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|Title: ||Technologies that assess the location of physical activity and sedentary behavior: a systematic review|
|Authors: ||Loveday, Adam|
Sherar, Lauren B.
Sanders, James P.
Sanderson, Paul W.
Esliger, Dale W.
|Keywords: ||Wearable camera|
Global positioning system
Real-time locating system
|Issue Date: ||2015|
|Publisher: ||JMIR Publications / © The Authors|
|Citation: ||LOVEDAY, A. ... et al, 2015. Technologies that assess the location of physical activity and sedentary behavior: a systematic review. Journal of Medical Internet Research, 17 (8), e192.|
|Abstract: ||Background: The location in which physical activity and sedentary behavior are performed can provide valuable behavioral information, both in isolation and synergistically with other areas of physical activity and sedentary behavior research. Global positioning systems (GPS) have been used in physical activity research to identify outdoor location; however, while GPS can receive signals in certain indoor environments, it is not able to provide room- or subroom-level location. On average, adults spend a high proportion of their time indoors. A measure of indoor location would, therefore, provide valuable behavioral information.
Objective: This systematic review sought to identify and critique technology which has been or could be used to assess the location of physical activity and sedentary behavior.
Methods: To identify published research papers, four electronic databases were searched using key terms built around behavior, technology, and location. To be eligible for inclusion, papers were required to be published in English and describe a wearable or portable technology or device capable of measuring location. Searches were performed up to February 4, 2015. This was supplemented by backward and forward reference searching. In an attempt to include novel devices which may not yet have made their way into the published research, searches were also performed using three Internet search engines. Specialized software was used to download search results and thus mitigate the potential pitfalls of changing search algorithms.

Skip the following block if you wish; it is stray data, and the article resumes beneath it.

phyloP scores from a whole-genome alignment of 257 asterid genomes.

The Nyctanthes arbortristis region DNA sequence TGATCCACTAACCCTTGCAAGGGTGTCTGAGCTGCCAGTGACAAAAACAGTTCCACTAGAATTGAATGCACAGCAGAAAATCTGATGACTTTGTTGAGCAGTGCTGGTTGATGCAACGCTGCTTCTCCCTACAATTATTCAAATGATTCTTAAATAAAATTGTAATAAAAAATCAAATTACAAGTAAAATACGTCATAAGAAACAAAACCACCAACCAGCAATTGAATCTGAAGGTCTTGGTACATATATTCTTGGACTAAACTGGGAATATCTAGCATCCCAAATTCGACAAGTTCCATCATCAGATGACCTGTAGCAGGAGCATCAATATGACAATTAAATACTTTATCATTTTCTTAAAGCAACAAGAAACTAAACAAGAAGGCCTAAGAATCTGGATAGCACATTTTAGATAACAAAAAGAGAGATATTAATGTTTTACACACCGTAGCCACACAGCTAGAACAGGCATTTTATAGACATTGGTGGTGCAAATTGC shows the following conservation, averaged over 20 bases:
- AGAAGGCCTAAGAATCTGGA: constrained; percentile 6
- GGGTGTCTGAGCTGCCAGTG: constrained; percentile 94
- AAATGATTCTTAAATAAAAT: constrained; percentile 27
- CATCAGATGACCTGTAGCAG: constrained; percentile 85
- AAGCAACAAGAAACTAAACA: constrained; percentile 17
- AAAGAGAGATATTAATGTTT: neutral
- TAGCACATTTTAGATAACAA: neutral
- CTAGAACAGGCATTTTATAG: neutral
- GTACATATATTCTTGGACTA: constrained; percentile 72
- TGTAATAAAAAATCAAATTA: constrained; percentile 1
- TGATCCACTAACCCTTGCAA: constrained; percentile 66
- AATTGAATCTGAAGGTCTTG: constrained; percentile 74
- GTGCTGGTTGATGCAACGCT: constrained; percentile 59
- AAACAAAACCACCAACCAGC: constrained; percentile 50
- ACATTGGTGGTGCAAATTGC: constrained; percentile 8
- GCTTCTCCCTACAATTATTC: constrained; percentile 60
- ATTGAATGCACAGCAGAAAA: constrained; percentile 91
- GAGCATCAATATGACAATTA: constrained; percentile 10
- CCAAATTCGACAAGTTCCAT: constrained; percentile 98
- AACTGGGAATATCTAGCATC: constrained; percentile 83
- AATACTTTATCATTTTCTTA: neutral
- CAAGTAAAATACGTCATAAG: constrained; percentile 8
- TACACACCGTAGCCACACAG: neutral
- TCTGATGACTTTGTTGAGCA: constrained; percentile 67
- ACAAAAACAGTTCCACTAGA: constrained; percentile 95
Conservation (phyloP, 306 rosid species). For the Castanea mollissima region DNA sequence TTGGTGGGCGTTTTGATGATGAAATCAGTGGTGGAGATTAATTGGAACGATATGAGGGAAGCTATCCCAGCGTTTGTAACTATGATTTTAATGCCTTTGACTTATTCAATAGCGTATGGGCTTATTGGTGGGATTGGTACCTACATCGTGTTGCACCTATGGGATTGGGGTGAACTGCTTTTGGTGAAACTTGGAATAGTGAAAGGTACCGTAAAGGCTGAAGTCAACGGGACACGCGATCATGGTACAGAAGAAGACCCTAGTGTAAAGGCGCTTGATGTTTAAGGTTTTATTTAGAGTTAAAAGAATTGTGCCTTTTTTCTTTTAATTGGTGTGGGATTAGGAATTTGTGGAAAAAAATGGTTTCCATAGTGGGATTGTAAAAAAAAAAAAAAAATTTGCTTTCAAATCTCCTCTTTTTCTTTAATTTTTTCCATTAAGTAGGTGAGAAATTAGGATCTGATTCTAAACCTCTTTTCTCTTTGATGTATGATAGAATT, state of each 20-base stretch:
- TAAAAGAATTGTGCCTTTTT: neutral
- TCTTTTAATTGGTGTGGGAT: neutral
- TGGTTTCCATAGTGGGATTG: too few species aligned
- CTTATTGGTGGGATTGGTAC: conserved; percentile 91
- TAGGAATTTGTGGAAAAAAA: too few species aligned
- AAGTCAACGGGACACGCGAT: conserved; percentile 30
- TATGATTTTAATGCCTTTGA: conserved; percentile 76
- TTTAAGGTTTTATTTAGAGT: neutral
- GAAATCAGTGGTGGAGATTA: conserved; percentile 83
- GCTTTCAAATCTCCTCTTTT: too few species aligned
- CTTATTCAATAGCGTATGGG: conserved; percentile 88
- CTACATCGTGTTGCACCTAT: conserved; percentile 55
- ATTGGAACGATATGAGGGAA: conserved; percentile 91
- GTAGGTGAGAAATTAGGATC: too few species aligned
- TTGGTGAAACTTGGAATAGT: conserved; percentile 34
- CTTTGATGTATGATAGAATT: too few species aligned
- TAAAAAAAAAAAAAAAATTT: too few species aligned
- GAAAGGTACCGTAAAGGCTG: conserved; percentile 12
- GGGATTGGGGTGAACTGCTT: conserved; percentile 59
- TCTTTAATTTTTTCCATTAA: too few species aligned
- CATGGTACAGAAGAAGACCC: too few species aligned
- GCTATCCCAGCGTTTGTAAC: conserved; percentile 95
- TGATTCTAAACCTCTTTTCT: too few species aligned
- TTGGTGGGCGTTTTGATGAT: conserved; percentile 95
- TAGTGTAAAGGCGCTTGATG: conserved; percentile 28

Results: A total of 188 research papers met the inclusion criteria. Global positioning systems were the most widely used location technology in the published research, followed by wearable cameras, and radio-frequency identification. Internet search engines identified 81 global positioning systems, 35 real-time locating systems, and 21 wearable cameras. Real-time locating systems determine the indoor location of a wearable tag via the known location of reference nodes. Although the type of reference node and location determination method varies between manufacturers, Wi-Fi appears to be the most popular method.
Conclusions: The addition of location information to existing measures of physical activity and sedentary behavior will provide important behavioral information.|
|Description: ||This is an Open Access article distributed under the terms of the Creative Commons Attribution License (http://creativecommons.org/licenses/by/2.0/), which permits unrestricted use, distribution, and reproduction in any medium, provided the original work, first published in the Journal of Medical Internet Research, is properly cited. The complete bibliographic information, a link to the original publication on http://www.jmir.org/, as well as this copyright and license information must be included.|
|Sponsor: ||The work in this paper is part of the research portfolio supported by the National Institute for Health Research Collaboration for Leadership in Applied Health Research and Care—East Midlands (NIHR CLAHRC for EM).|
|Publisher Link: ||http://dx.doi.org/10.2196/jmir.4761|
|Appears in Collections:||Published Articles (Sport, Exercise and Health Sciences)|
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